Prevalence of transfusion transmissible infections in blood donors of Pakistan
ConclusionA substantial percentage of the blood donor ’s harbored transfusion-transmitted infections. Prevention of TTIs should be the main goal right now. There is a need for stringent selection of blood donors with the emphasis on getting voluntary donations and comprehensive screening of donor’s blood for TTIs using standard methods to ensure th e safety of blood recipient.
ConclusionIn this analysis, we observed that 14% of SIV adults had LTBI, 27% of SIVH had at least one intestinal parasite, and about half of SIV children had EBLL. Most adults were susceptible to HBV. In general, prevalence of infection was higher for most conditions among Afghan SIVH compared to Iraqi SIVH. The Centers for Disease Control and Prevention (CDC)Guidelines for the US Domestic Medical Examination for Newly Arriving Refugees can assist state public health departments and clinicians in the care of SIVH during the domestic medical examination. Future analyses can explore other aspects of health among resettled SI...
Few studies discussed the prevalence of TTIs in Saudi donor blood samples. Thus, this study investigated the prevalence of hepatitis B virus (HBV), hepatitis C virus (HCV), human immunodeficiency virus (HIV), human T-lymphotropic virus (HTLV), syphilis and malaria in such samples to determine the efficacy of conducting serological and NATs on blood donors at King Khalid General Hospital in Majmaah, Saudi Arabia.
Seroprevalence &changing trends of transfusion-transmitted infections amongst blood donors in a Regional Blood Transfusion Centre in north India. Indian J Med Res. 2017 Nov;146(5):642-645 Authors: Rawat A, Diwaker P, Gogoi P, Singh B Abstract Background &objectives: Transfusion-transmitted infections (TTIs) are the major problem associated with blood transfusion. Accurate estimates of risk of TTIs are essential for monitoring the safety of blood supply. The present study was undertaken to determine the percentage of voluntary donors (VDs) and replacement donors (RDs) and also, to estimate and ...
AbstractObjectivesOur study aimed at determining the prevalence of selected infectious diseases among recently arrived Eritrean refugees in Switzerland.MethodsIn this cross-sectional study, asymptomatic Eritrean migrants aged ≥16 years who arrived
CONCLUSION: NAT has improved the safety attributes in blood products. Although the positivity rate for NAT testing is low but in view of the high prevalence of transfusion transmitted infections in our country, we recommend the parallel use of both serology and NAT screening of all donated blood. PMID: 28866696 [PubMed - in process]
ConclusionBlood donors in our region have a 0·024% prevalence of malaria. With proper donor testing, notification and post‐test counselling the rate of TTM can be further minimized.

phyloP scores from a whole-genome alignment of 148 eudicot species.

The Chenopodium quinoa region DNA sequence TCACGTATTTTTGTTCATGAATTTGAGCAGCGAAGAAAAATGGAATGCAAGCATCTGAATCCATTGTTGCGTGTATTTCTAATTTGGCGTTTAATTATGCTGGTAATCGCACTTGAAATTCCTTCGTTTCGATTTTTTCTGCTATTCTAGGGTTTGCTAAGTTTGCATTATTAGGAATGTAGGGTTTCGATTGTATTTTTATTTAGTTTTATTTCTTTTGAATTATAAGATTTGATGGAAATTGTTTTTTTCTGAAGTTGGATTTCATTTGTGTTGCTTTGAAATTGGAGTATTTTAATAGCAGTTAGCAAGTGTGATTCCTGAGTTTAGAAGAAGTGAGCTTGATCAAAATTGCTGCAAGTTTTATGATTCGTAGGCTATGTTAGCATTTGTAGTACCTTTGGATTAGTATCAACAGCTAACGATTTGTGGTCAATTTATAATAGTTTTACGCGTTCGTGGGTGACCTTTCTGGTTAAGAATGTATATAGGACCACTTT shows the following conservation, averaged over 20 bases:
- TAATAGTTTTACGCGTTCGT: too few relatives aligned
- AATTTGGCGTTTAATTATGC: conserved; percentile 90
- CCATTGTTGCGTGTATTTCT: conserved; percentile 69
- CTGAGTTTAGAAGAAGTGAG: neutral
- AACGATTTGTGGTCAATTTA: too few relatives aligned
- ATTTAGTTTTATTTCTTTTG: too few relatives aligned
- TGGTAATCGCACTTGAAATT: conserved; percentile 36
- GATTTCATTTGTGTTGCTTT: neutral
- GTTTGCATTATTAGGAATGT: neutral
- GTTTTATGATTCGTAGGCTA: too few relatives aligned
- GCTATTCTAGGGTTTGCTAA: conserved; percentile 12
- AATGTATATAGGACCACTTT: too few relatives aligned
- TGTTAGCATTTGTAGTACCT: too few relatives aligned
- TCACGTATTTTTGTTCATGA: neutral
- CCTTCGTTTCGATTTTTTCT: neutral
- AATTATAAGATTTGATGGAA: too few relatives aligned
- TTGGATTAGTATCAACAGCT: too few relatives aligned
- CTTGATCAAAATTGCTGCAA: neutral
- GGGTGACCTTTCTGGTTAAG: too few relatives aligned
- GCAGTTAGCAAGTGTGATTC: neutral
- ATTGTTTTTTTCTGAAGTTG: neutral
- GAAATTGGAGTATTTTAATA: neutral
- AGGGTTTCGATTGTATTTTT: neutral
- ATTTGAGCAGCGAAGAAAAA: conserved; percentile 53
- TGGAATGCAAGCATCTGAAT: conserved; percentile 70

Abstract Over 110 million units of blood are collected yearly. The need for blood products is greater in developing countries, but so is the risk of contracting a transfusion-transmitted infection. Without efficient donor screening/viral testing and validated pathogen inactivation technology, the risk of transfusion-transmitted infections correlates with the infection rate of the donor population. The World Health Organization has published guidelines on good manufacturing practices in an effort to ensure a strong global standard of transfusion and blood product safety. Sub-Saharan Africa is a high-risk region for...
Conclusions. Hepatitis B, HIV, and syphilis infections are common among pregnant women and blood donors in Cameroon with higher rates in urban areas. Future interventions to reduce vertical transmission should include universal screening for these infections early in pregnancy and provision of effective prevention tools including the birth dose of univalent hepatitis B vaccine. PMID: 27578957 [PubMed - in process]
Blood transfusion is common practice in tropical countries to treat endemic diseases such as malaria or chronic anemia from multiple causes. Human immunodeficiency virus (HIV), hepatitis B virus (HBV), hepatitis C virus (HCV) and syphilis represent major public health problems throughout the world. Ethiopia is among the countries where HIV and HBV infections are particularly prevalent. Screening of these blood-borne infections is crucial to prevent their transmission, and to diagnose and treat infected individuals .
CONCLUSIONS Further research is required to clarify whether certain infections do increase miscarriage risk and whether screening of newly pregnant women for treatable infections would improve reproductive outcomes.